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Work-Force Housing Method at the Ready

Wed, 11/06/2019 - 11:59

Affordable housing, a recurrent campaign theme in East Hampton elections, is a bitter paradox. As the total number of vacation houses climbs upward, there are fewer and fewer places for year-round residents and the seasonal work force to live.

With guesses well above 1,000 for the total number of housing units needed for people who want to get or keep a job here or remain close to family, it is obvious that East Hampton is not going to build its way out of the problem. Nor will attacking the demand created by ever-greater commercialization yield quick results. Unless Town Hall gets a mandate from voters to cap growth, that is not going to happen. However, there is a single lever officials can use right now to free up rentals — taking on Airbnb and other “home share” aggregators.

Jersey City, is trying to do just that. After Manhattan, it has among the highest proportion of short-term rental properties in the metropolitan area. In a referendum this week, a ballot measure to curb Airbnb passed by a nearly two-thirds majority. The new rules block short-term rentals only when the “host” tenant or property owner do not live on site. If a homeowner-host is present, daily and weekly rentals are okay. The effort is intended to curb disruptive guests and hold the line on rents, which have been climbing as properties become more lucrative to landlords when turned into de facto hotels instead of permanent homes for renters.

East Hampton’s only meaningful attempt to do something about short-term rentals was a mandatory registry, but it has proven ineffectual, adding a burden for law-abiding property owners while not bringing the huge number of scofflaws into compliance.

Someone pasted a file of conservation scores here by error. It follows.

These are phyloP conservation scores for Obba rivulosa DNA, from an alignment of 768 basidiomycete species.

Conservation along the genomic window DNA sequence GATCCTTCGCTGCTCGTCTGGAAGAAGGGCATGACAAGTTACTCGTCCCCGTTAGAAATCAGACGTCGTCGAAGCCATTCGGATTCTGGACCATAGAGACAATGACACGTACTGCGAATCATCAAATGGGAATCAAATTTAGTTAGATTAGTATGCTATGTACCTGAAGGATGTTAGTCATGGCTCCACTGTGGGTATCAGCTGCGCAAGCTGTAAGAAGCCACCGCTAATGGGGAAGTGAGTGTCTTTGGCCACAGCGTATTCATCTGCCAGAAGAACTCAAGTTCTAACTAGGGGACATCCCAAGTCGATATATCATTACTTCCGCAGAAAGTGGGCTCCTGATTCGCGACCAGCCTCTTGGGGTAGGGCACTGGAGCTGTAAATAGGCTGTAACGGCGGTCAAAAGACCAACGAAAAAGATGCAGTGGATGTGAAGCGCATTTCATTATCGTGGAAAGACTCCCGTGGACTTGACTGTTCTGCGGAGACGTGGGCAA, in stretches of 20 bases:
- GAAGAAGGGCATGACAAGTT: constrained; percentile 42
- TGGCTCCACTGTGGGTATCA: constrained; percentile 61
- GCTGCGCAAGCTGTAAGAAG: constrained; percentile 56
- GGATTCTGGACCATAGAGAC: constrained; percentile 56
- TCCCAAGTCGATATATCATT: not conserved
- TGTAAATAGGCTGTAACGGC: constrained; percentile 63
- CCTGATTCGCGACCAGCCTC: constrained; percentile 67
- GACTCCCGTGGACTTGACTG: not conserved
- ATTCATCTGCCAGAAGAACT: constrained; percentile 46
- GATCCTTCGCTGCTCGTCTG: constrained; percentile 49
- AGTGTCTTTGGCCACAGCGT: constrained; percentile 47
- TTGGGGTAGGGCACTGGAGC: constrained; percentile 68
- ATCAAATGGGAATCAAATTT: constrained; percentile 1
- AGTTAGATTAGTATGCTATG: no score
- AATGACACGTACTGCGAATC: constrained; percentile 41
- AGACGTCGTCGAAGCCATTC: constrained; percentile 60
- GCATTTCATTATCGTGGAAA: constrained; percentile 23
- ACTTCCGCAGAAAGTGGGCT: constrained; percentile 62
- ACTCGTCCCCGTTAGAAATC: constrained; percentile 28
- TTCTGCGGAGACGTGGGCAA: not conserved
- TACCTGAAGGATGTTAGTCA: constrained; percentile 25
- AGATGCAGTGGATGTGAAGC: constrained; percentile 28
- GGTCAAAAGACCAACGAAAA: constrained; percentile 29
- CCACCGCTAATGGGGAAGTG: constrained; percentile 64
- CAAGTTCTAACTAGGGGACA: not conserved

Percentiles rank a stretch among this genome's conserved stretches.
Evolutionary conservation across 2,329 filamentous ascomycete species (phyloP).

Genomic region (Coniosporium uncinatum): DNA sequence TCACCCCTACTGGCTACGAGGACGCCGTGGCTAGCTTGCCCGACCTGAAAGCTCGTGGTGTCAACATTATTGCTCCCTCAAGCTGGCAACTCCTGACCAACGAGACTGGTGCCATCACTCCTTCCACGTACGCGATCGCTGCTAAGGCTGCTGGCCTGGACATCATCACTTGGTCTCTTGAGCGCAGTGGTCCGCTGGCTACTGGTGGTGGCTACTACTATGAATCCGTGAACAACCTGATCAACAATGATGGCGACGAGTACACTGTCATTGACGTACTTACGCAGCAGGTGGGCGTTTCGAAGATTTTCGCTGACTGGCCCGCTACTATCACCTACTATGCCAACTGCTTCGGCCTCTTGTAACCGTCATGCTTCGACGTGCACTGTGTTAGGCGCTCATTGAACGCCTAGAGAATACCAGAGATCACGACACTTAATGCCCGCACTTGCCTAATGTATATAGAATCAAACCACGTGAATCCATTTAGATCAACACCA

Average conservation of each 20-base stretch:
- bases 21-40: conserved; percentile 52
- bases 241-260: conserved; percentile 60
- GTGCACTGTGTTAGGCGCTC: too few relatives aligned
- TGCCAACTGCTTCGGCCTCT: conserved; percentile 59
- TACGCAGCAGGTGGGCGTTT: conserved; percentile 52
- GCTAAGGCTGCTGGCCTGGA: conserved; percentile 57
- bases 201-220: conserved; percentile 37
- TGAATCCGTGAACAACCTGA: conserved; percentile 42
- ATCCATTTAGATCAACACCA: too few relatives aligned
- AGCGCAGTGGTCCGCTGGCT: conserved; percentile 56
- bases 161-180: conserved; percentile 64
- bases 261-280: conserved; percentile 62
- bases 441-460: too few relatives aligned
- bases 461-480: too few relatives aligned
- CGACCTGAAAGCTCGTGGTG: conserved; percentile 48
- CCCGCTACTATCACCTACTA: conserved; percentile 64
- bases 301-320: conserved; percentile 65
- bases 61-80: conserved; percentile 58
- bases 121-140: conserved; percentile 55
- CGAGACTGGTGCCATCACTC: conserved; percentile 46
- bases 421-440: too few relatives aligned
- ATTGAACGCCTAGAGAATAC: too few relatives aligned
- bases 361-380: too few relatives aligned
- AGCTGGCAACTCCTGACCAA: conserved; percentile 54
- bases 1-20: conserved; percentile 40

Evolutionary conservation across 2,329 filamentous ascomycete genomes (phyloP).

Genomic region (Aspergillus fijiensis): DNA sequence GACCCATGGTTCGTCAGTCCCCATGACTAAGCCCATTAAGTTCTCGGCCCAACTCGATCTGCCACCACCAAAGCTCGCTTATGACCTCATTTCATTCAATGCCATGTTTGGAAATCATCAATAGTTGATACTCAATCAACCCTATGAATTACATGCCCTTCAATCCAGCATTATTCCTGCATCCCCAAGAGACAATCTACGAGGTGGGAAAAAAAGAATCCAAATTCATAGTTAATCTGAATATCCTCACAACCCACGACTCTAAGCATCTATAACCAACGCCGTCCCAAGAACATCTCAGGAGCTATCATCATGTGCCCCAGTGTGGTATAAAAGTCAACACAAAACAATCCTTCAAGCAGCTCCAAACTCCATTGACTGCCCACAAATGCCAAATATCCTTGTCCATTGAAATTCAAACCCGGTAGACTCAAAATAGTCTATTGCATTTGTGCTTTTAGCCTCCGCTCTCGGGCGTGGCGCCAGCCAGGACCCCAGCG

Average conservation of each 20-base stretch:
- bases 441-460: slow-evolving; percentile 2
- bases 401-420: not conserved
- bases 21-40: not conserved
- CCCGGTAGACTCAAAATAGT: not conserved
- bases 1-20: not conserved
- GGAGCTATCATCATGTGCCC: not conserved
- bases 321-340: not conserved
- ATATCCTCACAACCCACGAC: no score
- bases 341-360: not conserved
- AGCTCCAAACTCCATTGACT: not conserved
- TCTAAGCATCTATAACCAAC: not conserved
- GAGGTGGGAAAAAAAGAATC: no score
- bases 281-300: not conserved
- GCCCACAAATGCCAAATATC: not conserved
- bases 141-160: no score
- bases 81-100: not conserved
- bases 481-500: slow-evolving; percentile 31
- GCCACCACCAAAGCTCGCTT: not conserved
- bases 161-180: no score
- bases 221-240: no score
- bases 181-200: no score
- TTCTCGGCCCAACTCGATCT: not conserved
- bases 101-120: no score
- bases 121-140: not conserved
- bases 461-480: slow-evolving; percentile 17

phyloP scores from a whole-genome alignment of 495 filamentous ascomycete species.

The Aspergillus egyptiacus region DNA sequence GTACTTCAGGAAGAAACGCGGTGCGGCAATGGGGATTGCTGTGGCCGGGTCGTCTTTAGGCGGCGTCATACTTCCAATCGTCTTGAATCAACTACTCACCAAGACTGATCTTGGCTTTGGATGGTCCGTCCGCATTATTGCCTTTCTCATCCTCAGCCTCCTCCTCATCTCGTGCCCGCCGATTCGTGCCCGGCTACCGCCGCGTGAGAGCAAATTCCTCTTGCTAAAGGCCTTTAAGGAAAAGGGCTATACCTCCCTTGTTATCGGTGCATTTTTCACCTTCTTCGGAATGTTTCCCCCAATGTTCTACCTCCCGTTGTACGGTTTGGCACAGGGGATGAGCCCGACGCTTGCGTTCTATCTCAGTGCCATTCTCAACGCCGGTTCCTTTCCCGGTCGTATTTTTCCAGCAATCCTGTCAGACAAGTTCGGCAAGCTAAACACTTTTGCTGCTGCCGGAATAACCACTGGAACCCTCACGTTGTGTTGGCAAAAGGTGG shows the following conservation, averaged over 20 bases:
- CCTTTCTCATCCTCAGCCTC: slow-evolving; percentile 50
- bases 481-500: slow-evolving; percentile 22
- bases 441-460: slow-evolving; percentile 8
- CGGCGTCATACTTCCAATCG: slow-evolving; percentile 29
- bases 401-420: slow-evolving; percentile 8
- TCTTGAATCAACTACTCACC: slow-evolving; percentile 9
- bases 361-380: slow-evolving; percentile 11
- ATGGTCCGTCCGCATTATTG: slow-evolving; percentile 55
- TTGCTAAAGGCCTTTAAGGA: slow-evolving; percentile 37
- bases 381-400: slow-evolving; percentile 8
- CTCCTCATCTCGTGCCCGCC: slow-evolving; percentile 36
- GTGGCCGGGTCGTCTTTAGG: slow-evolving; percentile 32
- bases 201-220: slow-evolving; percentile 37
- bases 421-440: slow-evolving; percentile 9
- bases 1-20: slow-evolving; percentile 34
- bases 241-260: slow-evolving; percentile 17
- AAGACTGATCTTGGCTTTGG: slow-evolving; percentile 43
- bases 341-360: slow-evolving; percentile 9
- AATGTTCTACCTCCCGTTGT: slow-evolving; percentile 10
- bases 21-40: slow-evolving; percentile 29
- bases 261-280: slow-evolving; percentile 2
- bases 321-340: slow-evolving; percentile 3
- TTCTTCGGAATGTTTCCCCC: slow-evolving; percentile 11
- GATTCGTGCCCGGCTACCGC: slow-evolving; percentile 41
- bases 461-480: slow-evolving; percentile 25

How big is the problem? It is difficult to say. Feeling the heat, Airbnb changed its web listings, capping generic searches at 300 and making it impossible to know the number of rentals in a particular locale. Nonetheless, even by this rough count, there are more than 1,800 listings in East Hampton Town alone — roughly 10 percent of the total number of houses.

Not all of the hosts are mom-and-pop residents trying to make ends meet. Evolve, a rental management company, handles more than 370 listings across New York State and New Jersey, including one on Ditch Plains Road in Montauk. Nor does Airbnb make it difficult to spot violations: Guest reviews make it clear that many East End properties are illegally rented multiple times in a month all season long. For example, Leanna, a host with three East Hampton rental units, had 26 glowing reviews for her three East Hampton-area listings in September alone.

Airbnb isn’t the only player by any means. VRBO, Vacation Rentals by Owner, has hundreds of listings as well — many with more reviews than would be allowed under the town’s cap of not more than two tenants in a six-month period — some posting official town rental registry numbers along with descriptions of amenities. Most, however, fail to list the mandatory registry information. Whatever enforcement there is, its effectiveness is about zero.

There is some low-hanging fruit for town officials eager to improve access to housing for the area’s young families and workers. They just need to go for it by cracking down on one of the major economic factors responsible for the shortage — short-term rentals.


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